Using the Alphabet to Assess Your People
Time is the most precious resource a business owner has, but you might never come to that conclusion talking with them.
How the top person in a company chooses to spend their time largely determines the ultimate value of the organization.
Years back I remember watching a DVD of Tom Peters, coauthor of In Search of Excellence telling an audience of executives that “your calendar reveals your true priorities.”
I have always divided owners into one of three categories: firefighter, architect or benchwarmers.
Firefighter type owners thrive on the action and excitement of putting out the blazes that endanger their company. Architect types are builders and strategists. Benchwarmers sit and watch what happens, believing they play a role in the business.
Selecting and leading “A” players and having them in key positions should be how a top executive spends their time.
Some organizations have business and profit models that only require a handful of the best in order to be successful. Having said that, I believe that the more “A” players a company has, the greater it’s potential being realized.
The definition of an “A” player is someone who consistently excels and goes beyond expectations, reinventing and improving new situations. Two things describe individuals of this nature; they take initiative and purposeful action.
Additionally, for the organization, they are a shining example for others; they lead by example. These individuals buy into and live company core values.
How do you know if you have an “A” player? Ask yourself if you could hire anyone in the world to do this job, would it be this person? If there is any doubt, or if your answer is no, this person is not deserving to be categorized as an “A.”
“B” players consistently meet the expectations set for them. They support others and company values. Notice the differences between an “A” and a “B”. An “A” excels, reinvents and improves, a “B” supports.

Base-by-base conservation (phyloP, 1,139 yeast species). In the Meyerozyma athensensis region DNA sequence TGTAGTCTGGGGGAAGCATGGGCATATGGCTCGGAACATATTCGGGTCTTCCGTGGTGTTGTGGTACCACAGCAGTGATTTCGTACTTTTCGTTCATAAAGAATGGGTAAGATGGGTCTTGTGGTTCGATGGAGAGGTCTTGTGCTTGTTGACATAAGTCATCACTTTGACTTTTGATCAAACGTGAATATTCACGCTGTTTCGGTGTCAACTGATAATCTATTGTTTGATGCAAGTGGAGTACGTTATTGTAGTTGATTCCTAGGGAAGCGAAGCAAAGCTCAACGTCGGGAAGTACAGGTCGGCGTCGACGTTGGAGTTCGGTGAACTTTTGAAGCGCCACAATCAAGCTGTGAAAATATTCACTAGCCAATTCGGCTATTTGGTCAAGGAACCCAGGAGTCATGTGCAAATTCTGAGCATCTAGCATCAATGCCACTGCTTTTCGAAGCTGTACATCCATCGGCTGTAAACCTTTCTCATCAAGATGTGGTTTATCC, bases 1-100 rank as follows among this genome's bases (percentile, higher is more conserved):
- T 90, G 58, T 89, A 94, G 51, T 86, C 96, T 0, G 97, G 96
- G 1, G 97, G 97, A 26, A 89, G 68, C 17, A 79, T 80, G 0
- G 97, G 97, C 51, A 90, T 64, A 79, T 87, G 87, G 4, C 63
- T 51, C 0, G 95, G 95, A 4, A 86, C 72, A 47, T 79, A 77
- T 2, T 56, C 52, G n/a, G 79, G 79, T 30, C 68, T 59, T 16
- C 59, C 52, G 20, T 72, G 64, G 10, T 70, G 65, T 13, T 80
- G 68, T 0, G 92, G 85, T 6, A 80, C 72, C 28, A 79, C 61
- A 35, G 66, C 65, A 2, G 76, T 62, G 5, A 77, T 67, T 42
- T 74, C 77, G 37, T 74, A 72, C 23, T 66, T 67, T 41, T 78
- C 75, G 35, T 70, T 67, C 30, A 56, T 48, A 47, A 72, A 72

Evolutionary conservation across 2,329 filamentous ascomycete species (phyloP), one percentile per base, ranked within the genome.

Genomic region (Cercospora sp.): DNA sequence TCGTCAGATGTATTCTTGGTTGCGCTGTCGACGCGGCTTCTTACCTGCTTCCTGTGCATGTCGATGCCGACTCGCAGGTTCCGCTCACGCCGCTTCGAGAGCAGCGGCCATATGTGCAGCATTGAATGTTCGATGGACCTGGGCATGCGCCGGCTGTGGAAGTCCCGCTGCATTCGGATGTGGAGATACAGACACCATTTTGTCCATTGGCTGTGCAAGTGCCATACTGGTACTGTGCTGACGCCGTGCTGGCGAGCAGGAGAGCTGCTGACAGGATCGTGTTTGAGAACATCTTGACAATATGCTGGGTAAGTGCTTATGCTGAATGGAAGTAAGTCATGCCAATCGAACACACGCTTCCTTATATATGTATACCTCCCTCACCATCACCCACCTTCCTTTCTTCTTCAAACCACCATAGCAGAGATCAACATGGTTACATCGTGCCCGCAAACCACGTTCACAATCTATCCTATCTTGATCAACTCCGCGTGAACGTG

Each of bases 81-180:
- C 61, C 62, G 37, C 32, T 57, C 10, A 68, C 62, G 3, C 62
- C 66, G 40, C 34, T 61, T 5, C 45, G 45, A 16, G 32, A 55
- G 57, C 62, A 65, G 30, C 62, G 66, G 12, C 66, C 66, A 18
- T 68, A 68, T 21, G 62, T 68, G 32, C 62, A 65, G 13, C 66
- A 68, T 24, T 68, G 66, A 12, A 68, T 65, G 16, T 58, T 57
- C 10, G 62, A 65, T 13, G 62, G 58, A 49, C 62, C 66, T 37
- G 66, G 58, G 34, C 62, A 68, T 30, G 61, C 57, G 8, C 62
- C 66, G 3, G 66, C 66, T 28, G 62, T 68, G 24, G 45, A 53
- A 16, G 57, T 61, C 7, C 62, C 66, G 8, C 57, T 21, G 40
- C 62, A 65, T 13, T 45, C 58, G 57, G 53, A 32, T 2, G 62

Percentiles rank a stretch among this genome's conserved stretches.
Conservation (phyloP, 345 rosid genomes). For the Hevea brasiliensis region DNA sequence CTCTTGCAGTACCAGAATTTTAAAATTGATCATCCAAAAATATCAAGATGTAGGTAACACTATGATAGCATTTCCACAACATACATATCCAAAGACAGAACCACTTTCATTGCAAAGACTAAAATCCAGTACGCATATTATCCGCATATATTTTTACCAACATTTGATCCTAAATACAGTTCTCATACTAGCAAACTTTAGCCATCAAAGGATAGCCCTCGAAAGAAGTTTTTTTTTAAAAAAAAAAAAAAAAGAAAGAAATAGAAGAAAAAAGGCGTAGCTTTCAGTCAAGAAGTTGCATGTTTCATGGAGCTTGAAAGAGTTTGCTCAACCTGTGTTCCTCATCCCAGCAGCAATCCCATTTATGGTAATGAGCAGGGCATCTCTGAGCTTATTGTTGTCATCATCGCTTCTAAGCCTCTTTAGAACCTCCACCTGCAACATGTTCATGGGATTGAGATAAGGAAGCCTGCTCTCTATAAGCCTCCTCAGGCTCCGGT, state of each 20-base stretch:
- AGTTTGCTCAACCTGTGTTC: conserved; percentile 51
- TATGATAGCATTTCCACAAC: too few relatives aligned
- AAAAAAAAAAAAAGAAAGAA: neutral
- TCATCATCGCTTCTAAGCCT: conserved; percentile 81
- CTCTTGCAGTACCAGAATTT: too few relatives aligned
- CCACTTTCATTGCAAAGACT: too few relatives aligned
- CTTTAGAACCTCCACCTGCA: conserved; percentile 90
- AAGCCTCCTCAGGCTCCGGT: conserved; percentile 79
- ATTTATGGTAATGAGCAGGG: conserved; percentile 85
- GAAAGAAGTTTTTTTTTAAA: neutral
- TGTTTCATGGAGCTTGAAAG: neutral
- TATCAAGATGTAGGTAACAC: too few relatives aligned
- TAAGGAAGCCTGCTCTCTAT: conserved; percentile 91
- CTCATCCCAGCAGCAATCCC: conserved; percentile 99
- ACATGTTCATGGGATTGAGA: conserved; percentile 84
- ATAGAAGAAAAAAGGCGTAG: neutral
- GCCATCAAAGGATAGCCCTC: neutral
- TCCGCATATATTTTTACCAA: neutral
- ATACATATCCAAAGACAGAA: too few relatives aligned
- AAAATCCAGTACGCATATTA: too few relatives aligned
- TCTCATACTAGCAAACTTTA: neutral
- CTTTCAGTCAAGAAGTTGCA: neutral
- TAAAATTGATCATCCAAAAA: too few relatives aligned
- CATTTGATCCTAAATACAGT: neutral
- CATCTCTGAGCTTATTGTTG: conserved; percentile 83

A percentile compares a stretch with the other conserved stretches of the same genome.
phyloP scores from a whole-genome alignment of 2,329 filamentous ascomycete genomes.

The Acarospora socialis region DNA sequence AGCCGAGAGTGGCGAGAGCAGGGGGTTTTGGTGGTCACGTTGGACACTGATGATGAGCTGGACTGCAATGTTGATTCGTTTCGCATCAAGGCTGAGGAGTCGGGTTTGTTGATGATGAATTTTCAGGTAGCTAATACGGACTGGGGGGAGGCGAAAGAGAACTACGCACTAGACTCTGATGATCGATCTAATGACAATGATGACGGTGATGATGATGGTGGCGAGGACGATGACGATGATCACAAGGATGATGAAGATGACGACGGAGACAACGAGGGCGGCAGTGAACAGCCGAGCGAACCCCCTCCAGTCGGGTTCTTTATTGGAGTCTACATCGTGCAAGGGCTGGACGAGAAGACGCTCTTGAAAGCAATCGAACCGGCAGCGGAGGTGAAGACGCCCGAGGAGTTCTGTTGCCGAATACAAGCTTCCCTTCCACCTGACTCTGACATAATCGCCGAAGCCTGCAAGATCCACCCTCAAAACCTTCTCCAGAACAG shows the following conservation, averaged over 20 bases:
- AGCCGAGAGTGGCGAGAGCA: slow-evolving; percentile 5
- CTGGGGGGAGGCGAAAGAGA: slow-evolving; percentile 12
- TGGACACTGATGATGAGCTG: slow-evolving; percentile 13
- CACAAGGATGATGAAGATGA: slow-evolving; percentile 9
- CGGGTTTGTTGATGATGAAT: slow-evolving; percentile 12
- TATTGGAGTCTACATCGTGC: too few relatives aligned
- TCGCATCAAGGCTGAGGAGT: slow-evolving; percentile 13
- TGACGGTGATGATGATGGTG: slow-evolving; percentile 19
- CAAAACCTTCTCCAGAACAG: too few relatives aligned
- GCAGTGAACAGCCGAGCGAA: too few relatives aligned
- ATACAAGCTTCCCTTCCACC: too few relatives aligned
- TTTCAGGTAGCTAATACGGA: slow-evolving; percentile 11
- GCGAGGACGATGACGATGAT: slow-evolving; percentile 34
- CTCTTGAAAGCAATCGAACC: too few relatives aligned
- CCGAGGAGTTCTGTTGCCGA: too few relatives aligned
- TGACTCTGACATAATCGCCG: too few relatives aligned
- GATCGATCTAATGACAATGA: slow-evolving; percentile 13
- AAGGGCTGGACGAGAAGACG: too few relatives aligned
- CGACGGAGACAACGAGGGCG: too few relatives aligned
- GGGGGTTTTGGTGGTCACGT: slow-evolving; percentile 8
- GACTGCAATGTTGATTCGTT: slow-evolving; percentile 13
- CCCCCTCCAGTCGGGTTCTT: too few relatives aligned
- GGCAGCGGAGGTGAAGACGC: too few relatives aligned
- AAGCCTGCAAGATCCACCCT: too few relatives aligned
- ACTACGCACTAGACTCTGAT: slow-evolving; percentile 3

Having “B” players are essential. Organizations can be built on “B” players but it is the “A” players who do the planning, strategy and take action.
“C” players, which are usually found in significant abundance, are simply those that are not “A” or “B” players.
No organization can have all “A” players as much as it is desirable to do so. But “A” players have to be in the key positions in order for the organization to be successful. Success means creating value.
The problem is that many owners rate their people as “A” players when they are “B” players. That happens because not many owners like to acknowledge that the people reporting directly to them are not “A” players.
A great exercise would be to rank all of the direct reports to the owner by position, not name. Once that is completed, the owner should determine what the points of constraint are within the organization.
The point of constraint is defined as the place that blocks the organization from being more successful. Wherever the constraint is, the owner has just determined that the person in charge of that department must be an “A” player.
This process can then be repeated until a candid assessment of all the positions that report directly to the owner and the people holding those titles have been evaluated.
Having “B” or “C” players in key positions will serve as a brake that will keep the organization moving forward and will provide an easy excuse for “A” players to seek employment elsewhere.
This rating system and definitions is a useful to any organization in need of a simple yet effective tool in evaluating the current performance of employees and their future potential.